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    #11

    Re: The classical Latin word is from Greek

    Quote Originally Posted by kadioguy View Post
    grammar (n.)

    late 14c., "Latin grammar, rules of Latin," from Old French gramaire "grammar; learning," especially Latin and philology, also "(magic) incantation, spells, mumbo-jumbo" (12c., Modern French grammaire), an "irregular semi-popular adoption" [OED] of Latin grammatica "grammar, philology," perhaps via an unrecorded Medieval Latin form *grammaria. The classical Latin word is from Greek grammatike (tekhnē) "(art) of letters," referring both to philology and to literature in the broadest sense, fem. of grammatikos (adj.) "pertaining to or versed in letters or learning," from gramma "letter" (see -gram). An Old English gloss of it was stæfcræft (see staff (n.)).
    Quote Originally Posted by jutfrank View Post
    The point is that when we study it, it is very much alive, and present as an object of study. We say that the Latin word for 'grammar' is (not was) 'grammatike'. It's no different for Old English.
    1. Did you mean to say We say that the Latin word for 'grammar' is (not was) from (Greek) 'grammatike'?

    2. Do you mean this?

    When we study the Latin word for 'grammar', it is very much alive, and present as an object of study, so we use "is (not was)". And we don't focus on its Old English form at this moment, so we can simply use "was", which means stæfcræft existed in the past - we don't study it for now.
    Last edited by kadioguy; 28-May-2020 at 17:01.
    I am not a teacher. If there is anything ungrammatical in my post, please correct it. I am grateful for your help.

  2. jutfrank's Avatar
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    #12

    Re: The classical Latin word is from Greek

    1. No. I was translating.

    2. Very loosely, yes.

    Remember what I've said before about using present and past tenses. If the writer uses a present tense, he imagines the thing as present, and if he uses the past tense, he imagines it as past. In this case, the writer wanted to focus on the use of the the Old English gloss as a thing of the past. It's simple. You don't have to worry about why.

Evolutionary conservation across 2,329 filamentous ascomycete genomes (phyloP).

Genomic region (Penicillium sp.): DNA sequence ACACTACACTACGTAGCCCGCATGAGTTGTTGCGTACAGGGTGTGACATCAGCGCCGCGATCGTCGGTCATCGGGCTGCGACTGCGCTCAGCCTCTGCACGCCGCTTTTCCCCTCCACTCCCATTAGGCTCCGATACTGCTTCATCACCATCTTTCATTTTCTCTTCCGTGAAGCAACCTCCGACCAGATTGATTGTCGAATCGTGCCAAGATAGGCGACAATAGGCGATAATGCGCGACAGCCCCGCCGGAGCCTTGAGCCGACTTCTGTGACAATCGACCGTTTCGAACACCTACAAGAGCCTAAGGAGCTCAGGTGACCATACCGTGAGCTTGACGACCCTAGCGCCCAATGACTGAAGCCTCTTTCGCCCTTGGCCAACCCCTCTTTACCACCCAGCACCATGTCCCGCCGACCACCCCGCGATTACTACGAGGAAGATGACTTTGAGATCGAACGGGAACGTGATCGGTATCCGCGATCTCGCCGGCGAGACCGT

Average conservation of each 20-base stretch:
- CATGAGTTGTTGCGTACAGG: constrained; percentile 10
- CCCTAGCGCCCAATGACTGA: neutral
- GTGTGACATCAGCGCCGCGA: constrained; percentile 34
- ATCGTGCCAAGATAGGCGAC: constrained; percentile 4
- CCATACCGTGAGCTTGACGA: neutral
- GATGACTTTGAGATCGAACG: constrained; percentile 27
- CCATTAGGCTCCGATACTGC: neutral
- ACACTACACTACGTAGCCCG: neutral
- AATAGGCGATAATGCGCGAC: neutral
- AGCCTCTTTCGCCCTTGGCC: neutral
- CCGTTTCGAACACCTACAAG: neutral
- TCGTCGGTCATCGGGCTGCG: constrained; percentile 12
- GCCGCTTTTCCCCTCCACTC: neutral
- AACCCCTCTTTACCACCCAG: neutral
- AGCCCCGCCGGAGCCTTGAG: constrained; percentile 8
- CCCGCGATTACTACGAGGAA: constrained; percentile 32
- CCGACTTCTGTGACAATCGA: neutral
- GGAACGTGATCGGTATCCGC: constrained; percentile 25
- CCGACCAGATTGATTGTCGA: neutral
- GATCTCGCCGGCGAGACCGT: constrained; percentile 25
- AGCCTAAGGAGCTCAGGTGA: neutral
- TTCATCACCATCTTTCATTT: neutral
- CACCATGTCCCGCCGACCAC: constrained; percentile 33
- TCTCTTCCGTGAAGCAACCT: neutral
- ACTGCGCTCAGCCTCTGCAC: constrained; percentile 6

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    #13

    Re: The classical Latin word is from Greek

    Thank you, jutfrank.

    Quote Originally Posted by jutfrank View Post
    Remember what I've said before about using present and past tenses.
    I assume that present and past tenses means present tense and past tense, rather than present tenses and past tenses.

    Am I right in thinking this?

    (Rethink: maybe it means present tenses and past tenses. )

    Quote Originally Posted by jutfrank View Post
    If the writer uses a present tense, he imagines the thing as present, and if he uses the past tense, he imagines it as past.
    I can't tell why
    If the writer uses a present tense, but if he uses the past tense. Could you help me?
    Last edited by kadioguy; 29-May-2020 at 04:25. Reason: added contents
    I am not a teacher. If there is anything ungrammatical in my post, please correct it. I am grateful for your help.

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    #14

    Re: The classical Latin word is from Greek

    Quote Originally Posted by kadioguy View Post
    present and past tenses

    (Rethink: maybe it means present tenses and past tenses.)
    I think that my understanding could be accurate. What do you think?

    Quote Originally Posted by kadioguy View Post
    I can't tell why If the writer uses a present tense, but if he uses the past tense. Could you help me?